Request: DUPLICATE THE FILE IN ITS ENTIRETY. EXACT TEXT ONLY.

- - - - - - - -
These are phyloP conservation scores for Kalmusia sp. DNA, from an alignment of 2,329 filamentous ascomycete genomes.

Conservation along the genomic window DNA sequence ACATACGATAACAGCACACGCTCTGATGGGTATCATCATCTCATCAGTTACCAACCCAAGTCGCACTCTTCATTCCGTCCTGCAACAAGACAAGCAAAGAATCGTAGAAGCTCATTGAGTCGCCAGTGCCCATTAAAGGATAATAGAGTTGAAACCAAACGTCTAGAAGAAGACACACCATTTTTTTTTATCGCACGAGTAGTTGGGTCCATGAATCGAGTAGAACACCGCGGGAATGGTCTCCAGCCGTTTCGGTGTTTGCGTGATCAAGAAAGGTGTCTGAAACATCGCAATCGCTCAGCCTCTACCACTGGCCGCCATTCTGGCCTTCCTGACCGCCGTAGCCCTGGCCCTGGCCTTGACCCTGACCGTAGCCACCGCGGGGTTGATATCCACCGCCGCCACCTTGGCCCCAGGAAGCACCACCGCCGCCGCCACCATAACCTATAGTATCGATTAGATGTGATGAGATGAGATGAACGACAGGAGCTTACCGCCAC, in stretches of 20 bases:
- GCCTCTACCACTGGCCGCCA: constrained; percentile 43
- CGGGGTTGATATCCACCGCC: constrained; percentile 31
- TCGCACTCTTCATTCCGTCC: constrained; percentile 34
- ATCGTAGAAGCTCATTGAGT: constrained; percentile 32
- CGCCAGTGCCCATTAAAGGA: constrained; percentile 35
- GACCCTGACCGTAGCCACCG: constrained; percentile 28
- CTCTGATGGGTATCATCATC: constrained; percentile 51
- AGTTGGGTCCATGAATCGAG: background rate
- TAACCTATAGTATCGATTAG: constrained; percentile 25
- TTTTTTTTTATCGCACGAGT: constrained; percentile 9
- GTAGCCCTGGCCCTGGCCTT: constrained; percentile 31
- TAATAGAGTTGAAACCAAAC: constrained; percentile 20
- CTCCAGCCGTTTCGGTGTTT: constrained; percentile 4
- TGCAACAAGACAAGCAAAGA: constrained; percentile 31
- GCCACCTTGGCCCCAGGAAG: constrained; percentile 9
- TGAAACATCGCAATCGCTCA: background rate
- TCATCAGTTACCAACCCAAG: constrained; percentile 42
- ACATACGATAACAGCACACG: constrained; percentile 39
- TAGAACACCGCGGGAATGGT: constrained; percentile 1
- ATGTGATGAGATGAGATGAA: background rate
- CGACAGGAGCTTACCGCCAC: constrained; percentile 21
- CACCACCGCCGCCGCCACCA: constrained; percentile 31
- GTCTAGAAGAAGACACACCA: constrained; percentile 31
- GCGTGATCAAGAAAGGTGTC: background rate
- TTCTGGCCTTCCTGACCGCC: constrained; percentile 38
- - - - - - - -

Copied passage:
These are phyloP conservation scores for Kalmusia sp. DNA, from an alignment of 2,329 filamentous ascomycete genomes.

Conservation along the genomic window DNA sequence ACATACGATAACAGCACACGCTCTGATGGGTATCATCATCTCATCAGTTACCAACCCAAGTCGCACTCTTCATTCCGTCCTGCAACAAGACAAGCAAAGAATCGTAGAAGCTCATTGAGTCGCCAGTGCCCATTAAAGGATAATAGAGTTGAAACCAAACGTCTAGAAGAAGACACACCATTTTTTTTTATCGCACGAGTAGTTGGGTCCATGAATCGAGTAGAACACCGCGGGAATGGTCTCCAGCCGTTTCGGTGTTTGCGTGATCAAGAAAGGTGTCTGAAACATCGCAATCGCTCAGCCTCTACCACTGGCCGCCATTCTGGCCTTCCTGACCGCCGTAGCCCTGGCCCTGGCCTTGACCCTGACCGTAGCCACCGCGGGGTTGATATCCACCGCCGCCACCTTGGCCCCAGGAAGCACCACCGCCGCCGCCACCATAACCTATAGTATCGATTAGATGTGATGAGATGAGATGAACGACAGGAGCTTACCGCCAC, in stretches of 20 bases:
- GCCTCTACCACTGGCCGCCA: constrained; percentile 43
- CGGGGTTGATATCCACCGCC: constrained; percentile 31
- TCGCACTCTTCATTCCGTCC: constrained; percentile 34
- ATCGTAGAAGCTCATTGAGT: constrained; percentile 32
- CGCCAGTGCCCATTAAAGGA: constrained; percentile 35
- GACCCTGACCGTAGCCACCG: constrained; percentile 28
- CTCTGATGGGTATCATCATC: constrained; percentile 51
- AGTTGGGTCCATGAATCGAG: background rate
- TAACCTATAGTATCGATTAG: constrained; percentile 25
- TTTTTTTTTATCGCACGAGT: constrained; percentile 9
- GTAGCCCTGGCCCTGGCCTT: constrained; percentile 31
- TAATAGAGTTGAAACCAAAC: constrained; percentile 20
- CTCCAGCCGTTTCGGTGTTT: constrained; percentile 4
- TGCAACAAGACAAGCAAAGA: constrained; percentile 31
- GCCACCTTGGCCCCAGGAAG: constrained; percentile 9
- TGAAACATCGCAATCGCTCA: background rate
- TCATCAGTTACCAACCCAAG: constrained; percentile 42
- ACATACGATAACAGCACACG: constrained; percentile 39
- TAGAACACCGCGGGAATGGT: constrained; percentile 1
- ATGTGATGAGATGAGATGAA: background rate
- CGACAGGAGCTTACCGCCAC: constrained; percentile 21
- CACCACCGCCGCCGCCACCA: constrained; percentile 31
- GTCTAGAAGAAGACACACCA: constrained; percentile 31
- GCGTGATCAAGAAAGGTGTC: background rate
- TTCTGGCCTTCCTGACCGCC: constrained; percentile 38